SAR’s Academic Freedom Monitoring Project investigates and reports attacks on higher education with the aim of raising awareness, generating advocacy, and increasing protection for scholars, students, and academic communities. Learn more.

Date of Incident: February 19, 2019

Attack Types: Loss of Position

Institution(s):Shree Guru Gobind Singh Tricentenary (SGT) University

Region & Country:Southern Asia | India

New or Ongoing:New Incident

On February 19, 2019, officials at Shree Guru Gobind Singh Tricentenary (SGT) University expelled a student after she posted political messages on social media about a suicide attack in Kashmir the prior week.

On February 14, a suicide bomber rammed a truck carrying explosives into a convoy carrying Indian security personnel; 40 members of the Indian Central Reserve Police Force, plus the bomber, were killed, and another 35 reportedly injured. A Pakistan-based militant group known as Jaish-e-Mohammed claimed responsibility for the attack.

In the days that followed, Sadaf Rafiq Zaffar, a 19-year-old student who hailed from Kashmir, posted messages on social media relating to alleged atrocities by Indian military on Kashmiri civilians. At around 9:00 am on the morning of Tuesday, February 19, a group of roughly 500 students began protests in response to the posts, demanding that Zaffar be dismissed from the university. The university’s disciplinary met shortly thereafter, and by 10:30 am, ordered Zaffar’s dismissal; the order dismissing Zaffar referred to the posts as “anti-national.”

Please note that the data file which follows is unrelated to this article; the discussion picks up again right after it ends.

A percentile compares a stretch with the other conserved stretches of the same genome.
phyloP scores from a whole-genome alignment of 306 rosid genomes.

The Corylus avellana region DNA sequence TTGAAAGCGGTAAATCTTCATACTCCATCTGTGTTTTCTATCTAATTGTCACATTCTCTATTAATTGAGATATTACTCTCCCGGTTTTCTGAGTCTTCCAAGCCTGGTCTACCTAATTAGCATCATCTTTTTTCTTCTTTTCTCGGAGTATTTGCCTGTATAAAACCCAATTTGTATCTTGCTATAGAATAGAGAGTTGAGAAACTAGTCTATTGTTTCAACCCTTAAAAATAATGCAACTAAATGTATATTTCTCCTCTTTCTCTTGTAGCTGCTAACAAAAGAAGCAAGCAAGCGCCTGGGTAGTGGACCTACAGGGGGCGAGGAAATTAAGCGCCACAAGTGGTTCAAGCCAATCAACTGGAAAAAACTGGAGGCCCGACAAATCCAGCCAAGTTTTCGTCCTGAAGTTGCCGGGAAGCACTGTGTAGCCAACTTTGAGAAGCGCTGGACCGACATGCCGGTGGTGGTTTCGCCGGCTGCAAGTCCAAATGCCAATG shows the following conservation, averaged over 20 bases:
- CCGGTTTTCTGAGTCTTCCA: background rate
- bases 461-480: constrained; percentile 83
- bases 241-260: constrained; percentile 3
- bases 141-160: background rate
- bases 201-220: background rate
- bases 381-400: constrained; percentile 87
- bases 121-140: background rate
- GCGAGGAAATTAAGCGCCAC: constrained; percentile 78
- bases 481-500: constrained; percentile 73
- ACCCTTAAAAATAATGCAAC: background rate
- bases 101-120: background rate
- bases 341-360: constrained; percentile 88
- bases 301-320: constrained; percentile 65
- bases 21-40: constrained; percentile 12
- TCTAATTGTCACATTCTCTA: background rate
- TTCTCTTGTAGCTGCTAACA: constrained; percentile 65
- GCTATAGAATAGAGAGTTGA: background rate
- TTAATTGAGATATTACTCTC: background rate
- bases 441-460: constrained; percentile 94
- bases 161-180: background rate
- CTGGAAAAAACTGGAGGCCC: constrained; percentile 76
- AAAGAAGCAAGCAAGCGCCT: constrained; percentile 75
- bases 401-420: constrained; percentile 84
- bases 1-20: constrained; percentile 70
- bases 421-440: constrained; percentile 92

Scholars at Risk is concerned about disciplinary actions by university authorities, against a student, in apparent connection to her peaceful exercise of the right to freedom of expression—conduct that is expressly protected under international human rights instruments including the Universal Declaration of Human Rights and the International Covenant on Civil and Political Rights, to which India is a signatory. University authorities have a responsibility not to interfere with expressive activity, and to protect such activity, so long as it is undertaken peacefully and responsibly. Retaliation intended to punish such expressive activity undermines academic freedom and democratic society generally.